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Parents' Attitudes Toward COVID-19 Vaccination for School Children in Jordan

Ahlam Abo Zaid  -  Mafraq Health Directorate, Jordan
*Mohammad Mahmoud Suliman orcid  -  Department of Community and Mental Health Nursing, Faculty of Nursing, Al al-Bayt University, Jordan
Mohammed ALBashtawy  -  Department of Community and Mental Health Nursing, Faculty of Nursing, Al al-Bayt University, Jordan
Wafa' Ta’an  -  Department of Community and Mental Health Nursing, Faculty of Nursing, Jordan University of Science and Technology, Jordan
Mean Aljezawi  -  Department of Community and Mental Health Nursing, Faculty of Nursing, Al al-Bayt University, Jordan
Asem Abdalrahim  -  Department of Community and Mental Health Nursing, Faculty of Nursing, Al al-Bayt University, Jordan
Abdullah Alkhawaldeh  -  Department of Community and Mental Health Nursing, Faculty of Nursing, Al al-Bayt University, Jordan
Open Access Copyright (c) 2023 Nurse Media Journal of Nursing
Creative Commons License This work is licensed under a Creative Commons Attribution-ShareAlike 4.0 International License.

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Abstract

Background: Vaccination against COVID-19 is pivotal in curbing the spread of the virus among school children. However, there is a dearth of studies exploring parents’ attitudes and acceptance levels regarding immunizing their children against COVID-19 in Jordan.

Purpose: This study aimed to assess parents’ attitudes and key concerns toward administering COVID-19 vaccines to their school-aged children in Jordan. Additionally, it sought to identify the differences in parents’ attitudes based on socio-demographic variables.

Methods: The cross-sectional and correlational study was conducted in AL-Mafraq governance within Northeastern Badia schools from March to May 2022 and involved 498 eligible parents. Stratifying the parent population based on school districts, data were conveniently collected using the Parent Attitude about Childhood Vaccines (PACV) scale. Statistical Package for the Social Sciences (SPSS) version 17 facilitated data analysis, incorporating descriptive and inferential statistics at a significance level of 0.05, with a 5% margin of error. The independent t-test and One-Way ANOVA were employed to depict differences between studied variables.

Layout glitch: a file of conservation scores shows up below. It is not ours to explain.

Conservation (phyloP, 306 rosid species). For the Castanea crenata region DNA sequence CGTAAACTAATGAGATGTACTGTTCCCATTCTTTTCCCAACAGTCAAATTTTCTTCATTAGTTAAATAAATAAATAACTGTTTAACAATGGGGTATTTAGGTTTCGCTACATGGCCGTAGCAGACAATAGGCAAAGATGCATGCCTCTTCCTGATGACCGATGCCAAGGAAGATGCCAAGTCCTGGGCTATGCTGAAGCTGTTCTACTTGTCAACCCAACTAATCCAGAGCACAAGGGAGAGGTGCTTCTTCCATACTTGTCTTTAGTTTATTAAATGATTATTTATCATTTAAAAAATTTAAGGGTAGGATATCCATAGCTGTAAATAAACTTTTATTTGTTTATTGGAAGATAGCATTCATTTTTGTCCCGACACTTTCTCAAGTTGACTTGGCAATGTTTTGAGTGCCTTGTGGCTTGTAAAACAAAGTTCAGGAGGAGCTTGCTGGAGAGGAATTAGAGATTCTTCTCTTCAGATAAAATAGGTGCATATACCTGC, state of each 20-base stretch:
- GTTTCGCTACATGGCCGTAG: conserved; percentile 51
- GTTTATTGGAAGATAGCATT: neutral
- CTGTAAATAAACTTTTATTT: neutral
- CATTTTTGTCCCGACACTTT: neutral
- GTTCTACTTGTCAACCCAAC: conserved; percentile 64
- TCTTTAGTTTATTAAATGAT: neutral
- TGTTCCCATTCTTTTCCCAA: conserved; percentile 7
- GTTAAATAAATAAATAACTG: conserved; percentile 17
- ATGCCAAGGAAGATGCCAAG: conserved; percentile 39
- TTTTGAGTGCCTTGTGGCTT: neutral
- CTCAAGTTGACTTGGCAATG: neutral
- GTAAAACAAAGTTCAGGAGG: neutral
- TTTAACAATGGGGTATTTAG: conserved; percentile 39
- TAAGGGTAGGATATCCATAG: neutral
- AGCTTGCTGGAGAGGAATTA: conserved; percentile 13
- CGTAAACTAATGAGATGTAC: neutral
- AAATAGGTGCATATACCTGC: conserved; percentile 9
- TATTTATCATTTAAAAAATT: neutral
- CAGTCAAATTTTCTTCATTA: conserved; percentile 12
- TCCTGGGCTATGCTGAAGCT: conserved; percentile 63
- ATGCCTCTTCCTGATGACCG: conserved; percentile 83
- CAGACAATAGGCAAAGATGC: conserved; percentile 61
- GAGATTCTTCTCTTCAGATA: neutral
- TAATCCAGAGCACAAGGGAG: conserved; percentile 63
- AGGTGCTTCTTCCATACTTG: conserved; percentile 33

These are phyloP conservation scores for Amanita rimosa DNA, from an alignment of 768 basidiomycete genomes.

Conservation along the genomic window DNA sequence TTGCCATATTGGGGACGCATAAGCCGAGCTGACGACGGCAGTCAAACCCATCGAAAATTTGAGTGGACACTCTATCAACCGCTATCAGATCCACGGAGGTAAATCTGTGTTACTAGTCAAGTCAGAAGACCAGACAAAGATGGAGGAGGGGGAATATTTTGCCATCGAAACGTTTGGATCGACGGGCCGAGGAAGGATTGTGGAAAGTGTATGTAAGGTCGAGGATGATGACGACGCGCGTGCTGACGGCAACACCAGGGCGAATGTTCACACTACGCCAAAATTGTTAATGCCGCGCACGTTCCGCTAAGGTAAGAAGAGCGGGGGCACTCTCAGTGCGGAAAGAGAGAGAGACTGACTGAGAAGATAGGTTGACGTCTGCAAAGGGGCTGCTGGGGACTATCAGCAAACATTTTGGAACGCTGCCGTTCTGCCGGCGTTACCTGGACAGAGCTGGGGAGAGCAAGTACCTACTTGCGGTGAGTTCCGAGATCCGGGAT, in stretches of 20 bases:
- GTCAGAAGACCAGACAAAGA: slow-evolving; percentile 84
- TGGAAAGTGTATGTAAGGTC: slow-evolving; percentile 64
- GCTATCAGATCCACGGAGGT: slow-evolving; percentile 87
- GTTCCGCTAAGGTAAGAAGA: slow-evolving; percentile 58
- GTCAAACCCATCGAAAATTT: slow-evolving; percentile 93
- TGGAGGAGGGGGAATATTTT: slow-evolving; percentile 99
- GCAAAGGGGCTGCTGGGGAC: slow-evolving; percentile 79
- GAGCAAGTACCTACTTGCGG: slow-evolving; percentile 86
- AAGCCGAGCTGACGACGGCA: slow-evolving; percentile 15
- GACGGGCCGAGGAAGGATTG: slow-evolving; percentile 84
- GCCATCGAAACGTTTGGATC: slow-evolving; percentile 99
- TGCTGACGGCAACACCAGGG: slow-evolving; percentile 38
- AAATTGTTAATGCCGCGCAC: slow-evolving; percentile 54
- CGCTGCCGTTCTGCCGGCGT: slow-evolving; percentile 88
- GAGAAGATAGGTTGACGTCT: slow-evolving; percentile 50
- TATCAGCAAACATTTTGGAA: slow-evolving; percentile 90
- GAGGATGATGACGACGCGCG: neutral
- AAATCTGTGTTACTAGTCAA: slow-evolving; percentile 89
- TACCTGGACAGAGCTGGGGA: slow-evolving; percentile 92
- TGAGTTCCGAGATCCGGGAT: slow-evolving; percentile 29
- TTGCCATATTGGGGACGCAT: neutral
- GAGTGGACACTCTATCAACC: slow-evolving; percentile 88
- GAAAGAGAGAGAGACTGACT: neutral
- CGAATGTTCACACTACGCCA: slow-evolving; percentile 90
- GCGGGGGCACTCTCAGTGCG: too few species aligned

Results: The result showed that out of 600 distributed questionnaires, 498 were returned, resulting in a response rate of 83%. Findings revealed parental reluctance toward administering COVID-19 vaccination to their children. Notably, 65.9% of parents expressed concern about potential serious side effects, while 57.8% of parents harbored anxieties about vaccine safety and efficacy. Marital status emerged as a significant factor, with widowed parents exhibiting a more favorable attitude (p<0.05).

Conclusion: Parents in Jordan are hesitant about COVID-19 vaccination for their school-aged children. Addressing these concerns necessitates educational campaigns through various channels, including social media and authorized TV and radio, to reassure parents about vaccine effectiveness and safety. This proactive approach is crucial to fostering broader acceptance and ensuring the success of vaccination initiatives.

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Keywords: Attitudes; children; COVID-19; Jordan; parents; school; vaccine

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